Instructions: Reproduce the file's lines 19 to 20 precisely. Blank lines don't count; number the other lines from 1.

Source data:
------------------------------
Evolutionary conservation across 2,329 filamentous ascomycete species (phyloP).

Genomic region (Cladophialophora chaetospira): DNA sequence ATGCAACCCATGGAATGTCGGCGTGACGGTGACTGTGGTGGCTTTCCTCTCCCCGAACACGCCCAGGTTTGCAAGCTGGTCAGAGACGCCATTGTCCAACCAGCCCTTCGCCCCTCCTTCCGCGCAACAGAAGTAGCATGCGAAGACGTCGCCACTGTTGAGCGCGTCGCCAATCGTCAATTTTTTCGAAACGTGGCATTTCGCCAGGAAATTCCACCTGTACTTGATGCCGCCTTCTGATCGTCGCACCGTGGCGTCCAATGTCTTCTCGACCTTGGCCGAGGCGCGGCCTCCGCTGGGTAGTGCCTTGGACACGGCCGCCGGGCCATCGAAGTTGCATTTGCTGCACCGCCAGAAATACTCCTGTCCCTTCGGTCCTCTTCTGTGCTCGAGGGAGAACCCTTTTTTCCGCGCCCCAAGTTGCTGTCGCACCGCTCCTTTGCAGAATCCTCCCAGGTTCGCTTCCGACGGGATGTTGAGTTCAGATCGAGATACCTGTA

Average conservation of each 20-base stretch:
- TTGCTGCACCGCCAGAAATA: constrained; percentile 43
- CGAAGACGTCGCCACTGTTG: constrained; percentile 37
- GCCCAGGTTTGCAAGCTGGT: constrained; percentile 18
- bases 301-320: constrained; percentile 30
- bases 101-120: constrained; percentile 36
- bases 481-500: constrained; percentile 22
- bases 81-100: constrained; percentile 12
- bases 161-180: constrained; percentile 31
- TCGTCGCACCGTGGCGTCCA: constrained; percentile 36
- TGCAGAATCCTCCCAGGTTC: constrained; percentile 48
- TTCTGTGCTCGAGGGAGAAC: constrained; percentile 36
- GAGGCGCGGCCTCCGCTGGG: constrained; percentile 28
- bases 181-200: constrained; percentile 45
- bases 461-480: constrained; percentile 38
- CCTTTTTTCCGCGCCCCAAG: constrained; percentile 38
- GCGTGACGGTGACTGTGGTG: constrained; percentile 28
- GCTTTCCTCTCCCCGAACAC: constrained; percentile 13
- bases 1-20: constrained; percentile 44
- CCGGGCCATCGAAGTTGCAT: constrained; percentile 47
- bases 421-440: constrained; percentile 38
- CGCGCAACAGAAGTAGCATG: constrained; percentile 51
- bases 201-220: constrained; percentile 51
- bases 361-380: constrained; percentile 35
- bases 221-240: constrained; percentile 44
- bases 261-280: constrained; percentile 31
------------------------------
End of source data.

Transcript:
- GCGTGACGGTGACTGTGGTG: constrained; percentile 28
- GCTTTCCTCTCCCCGAACAC: constrained; percentile 13